I can't cook. I can follow a recipe but invariably what comes out isn't nearly as good as I think it should be. Maybe it's just that if I'm going to chop and boil and saute' and bake, I figure some sort of culinary miracle should emerge. It never does. So, I'm (still) learning to accept my limitations. Having a cook certainly helps. But yesterday even the cook couldn't save dinner.
There are plenty of vegetables available at the market. No broccoli unless you want imported-from-France-$10/head broccoli. We pass. But there are fresh carrots, potatoes, spinach, cucumbers, tomatoes (I know, technically a fruit), cauliflower, okra, lettuce, leafy greens I can't distinguish, zuchini, eggplant, corn on the cob and others. Fruits span avocadoes, mandarins, watermelon, melon, papaya, apples, pineapple, and mango. Grapes can be found, imported, along with plums and sometimes even kiwis. Those come with a high price tag, and questionable quality.
So why do we feel like we're eating the same old things over and over again? We miss berries and drupes, that I know. Strawberries and cherries, how we love thee. But I think it's more the different taste buds of our individual family members. I'd always thought we were adventurous sorts with our eating, but at home it's proving not to be the case. Katherine and I are the most varied eaters. It takes a near miracle to get Ian beyond carrots and potatoes. The other three kids are happy with sandwiches or plain noodles.
But that doesn't mean I don't ask the cook to make different things. His cauliflower and carrot bake is downright yummy. Yesterday I figured we'd go for corn on the cob, something we haven't eaten for a year and a food we all enjoy. After a long while of boiling to ensure it would be soft, we served it up for dinner.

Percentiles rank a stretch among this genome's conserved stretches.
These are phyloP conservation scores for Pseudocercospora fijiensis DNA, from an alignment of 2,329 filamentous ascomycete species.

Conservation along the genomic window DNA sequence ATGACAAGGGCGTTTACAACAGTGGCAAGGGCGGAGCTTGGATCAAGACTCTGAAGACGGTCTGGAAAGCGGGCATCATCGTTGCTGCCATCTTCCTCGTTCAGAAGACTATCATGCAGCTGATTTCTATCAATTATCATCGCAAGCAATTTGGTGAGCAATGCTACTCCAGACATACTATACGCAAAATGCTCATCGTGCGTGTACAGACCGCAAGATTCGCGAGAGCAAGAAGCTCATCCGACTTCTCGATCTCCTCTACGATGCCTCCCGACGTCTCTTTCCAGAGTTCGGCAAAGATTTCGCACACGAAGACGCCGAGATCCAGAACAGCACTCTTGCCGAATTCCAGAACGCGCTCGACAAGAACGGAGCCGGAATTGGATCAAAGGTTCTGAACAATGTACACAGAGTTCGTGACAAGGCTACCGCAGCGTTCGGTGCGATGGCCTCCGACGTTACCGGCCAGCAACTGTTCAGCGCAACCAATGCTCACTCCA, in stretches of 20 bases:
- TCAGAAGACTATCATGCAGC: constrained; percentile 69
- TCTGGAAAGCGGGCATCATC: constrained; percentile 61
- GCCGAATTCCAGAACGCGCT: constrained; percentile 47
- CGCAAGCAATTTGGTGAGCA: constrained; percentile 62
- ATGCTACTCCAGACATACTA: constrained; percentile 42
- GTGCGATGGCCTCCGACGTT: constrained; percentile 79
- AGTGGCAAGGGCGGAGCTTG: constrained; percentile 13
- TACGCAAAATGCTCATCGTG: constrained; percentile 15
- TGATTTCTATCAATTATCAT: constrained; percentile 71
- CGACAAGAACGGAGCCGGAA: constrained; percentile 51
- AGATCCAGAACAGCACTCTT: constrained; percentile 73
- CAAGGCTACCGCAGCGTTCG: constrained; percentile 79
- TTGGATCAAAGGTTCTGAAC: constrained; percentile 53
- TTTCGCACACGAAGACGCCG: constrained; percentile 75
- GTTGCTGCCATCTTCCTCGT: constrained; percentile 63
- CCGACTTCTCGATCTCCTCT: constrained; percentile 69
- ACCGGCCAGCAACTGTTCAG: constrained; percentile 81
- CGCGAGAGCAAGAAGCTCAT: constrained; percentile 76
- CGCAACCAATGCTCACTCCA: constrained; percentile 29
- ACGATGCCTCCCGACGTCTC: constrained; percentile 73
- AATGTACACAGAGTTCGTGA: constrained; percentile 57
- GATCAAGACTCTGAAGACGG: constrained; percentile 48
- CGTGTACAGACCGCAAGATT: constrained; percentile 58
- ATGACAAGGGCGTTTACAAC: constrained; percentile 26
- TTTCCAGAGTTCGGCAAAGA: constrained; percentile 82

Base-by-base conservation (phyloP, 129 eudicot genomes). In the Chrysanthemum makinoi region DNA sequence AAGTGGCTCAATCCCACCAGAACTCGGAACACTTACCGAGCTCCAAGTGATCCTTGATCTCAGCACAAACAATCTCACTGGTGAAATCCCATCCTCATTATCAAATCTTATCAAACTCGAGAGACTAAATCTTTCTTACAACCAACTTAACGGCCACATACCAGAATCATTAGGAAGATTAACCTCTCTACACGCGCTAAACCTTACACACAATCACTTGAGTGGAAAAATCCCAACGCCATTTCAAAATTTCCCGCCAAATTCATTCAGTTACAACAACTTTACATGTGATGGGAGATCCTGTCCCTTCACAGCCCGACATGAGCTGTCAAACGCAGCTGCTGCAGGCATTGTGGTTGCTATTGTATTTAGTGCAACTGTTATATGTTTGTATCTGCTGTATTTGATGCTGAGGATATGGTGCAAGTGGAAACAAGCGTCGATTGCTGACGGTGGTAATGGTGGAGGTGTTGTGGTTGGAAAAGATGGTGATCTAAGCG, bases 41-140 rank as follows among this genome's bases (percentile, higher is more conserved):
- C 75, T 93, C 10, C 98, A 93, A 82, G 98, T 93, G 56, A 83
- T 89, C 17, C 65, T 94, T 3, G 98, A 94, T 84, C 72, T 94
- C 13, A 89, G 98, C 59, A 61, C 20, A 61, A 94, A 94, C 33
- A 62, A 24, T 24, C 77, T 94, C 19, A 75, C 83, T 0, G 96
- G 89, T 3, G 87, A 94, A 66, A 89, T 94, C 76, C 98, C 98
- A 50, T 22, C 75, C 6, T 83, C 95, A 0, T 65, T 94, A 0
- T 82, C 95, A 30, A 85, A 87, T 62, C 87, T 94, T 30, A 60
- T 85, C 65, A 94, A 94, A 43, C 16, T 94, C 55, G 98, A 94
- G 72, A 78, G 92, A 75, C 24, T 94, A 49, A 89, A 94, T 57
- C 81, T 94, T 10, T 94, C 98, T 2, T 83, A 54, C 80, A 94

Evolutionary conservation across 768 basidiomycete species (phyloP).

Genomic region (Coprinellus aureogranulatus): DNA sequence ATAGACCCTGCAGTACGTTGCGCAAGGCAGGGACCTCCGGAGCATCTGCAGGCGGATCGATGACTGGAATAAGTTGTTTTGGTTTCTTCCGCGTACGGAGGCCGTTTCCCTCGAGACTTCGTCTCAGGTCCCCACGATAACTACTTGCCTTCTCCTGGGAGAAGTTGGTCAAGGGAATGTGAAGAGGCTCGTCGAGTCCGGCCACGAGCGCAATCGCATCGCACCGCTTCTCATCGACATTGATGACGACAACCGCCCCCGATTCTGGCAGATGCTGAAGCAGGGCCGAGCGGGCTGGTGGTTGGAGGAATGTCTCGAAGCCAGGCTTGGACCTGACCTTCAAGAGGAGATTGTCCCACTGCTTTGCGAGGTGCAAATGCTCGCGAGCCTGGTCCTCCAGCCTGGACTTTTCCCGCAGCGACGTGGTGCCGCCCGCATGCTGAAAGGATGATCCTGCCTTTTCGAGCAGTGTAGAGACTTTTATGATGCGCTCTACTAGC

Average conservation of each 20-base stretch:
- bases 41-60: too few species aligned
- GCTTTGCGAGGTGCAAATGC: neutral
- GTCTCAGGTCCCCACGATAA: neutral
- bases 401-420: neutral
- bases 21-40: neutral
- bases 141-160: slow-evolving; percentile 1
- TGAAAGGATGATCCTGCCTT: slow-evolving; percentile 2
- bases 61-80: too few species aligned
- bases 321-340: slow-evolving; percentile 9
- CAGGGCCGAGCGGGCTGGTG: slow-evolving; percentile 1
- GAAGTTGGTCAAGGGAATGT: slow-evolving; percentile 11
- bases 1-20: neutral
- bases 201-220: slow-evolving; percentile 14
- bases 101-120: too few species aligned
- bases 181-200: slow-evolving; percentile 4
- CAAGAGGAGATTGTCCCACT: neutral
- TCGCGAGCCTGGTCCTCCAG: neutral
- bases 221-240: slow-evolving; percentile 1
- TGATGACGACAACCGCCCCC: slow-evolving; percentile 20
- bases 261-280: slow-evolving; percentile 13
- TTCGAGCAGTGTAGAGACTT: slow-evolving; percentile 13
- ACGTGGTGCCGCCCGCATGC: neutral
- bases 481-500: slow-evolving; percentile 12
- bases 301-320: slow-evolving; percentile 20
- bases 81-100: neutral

Nope. It was hard and oh so starchy. Butter made it moderately palatable and the kids made a really good effort to try to eat it, but to no avail.
So rather than throw out 10 ears of cooked corn, I cut off all the kernels and mutilated them in the food processor. While chili was simmering, the too hard kernels from yesterday were made into quite tasty corn fritters for today. I've never eaten, much less made, a corn fritter but I'm happy to say that they turned more than just edible, they were tasty. I have enough corn left over in the freezer to make another batch in the near future.
Another adventure in the kitchen was making our own microwave popcorn. We ran out of ACT II recently but Alton Brown and his book (the heat+food=cooking one) came to the rescue. Did you know you can take 1/3 cup regular popcorn, stick it in a paper bag, staple it twice (yes, I said staple... Brown addresses that in the book... the micro-waves are larger than the width of the staple, so in essence the staples are invisible to the microwave. Just don't let the staples touch the sides of the machine), and microwave for 2-3 minutes. Open the bag and shake in butter, salt, parmesan cheese or whatever, and there you have it. Trust me, it works. Less waste, cheaper, and healthier, it's an all around better idea.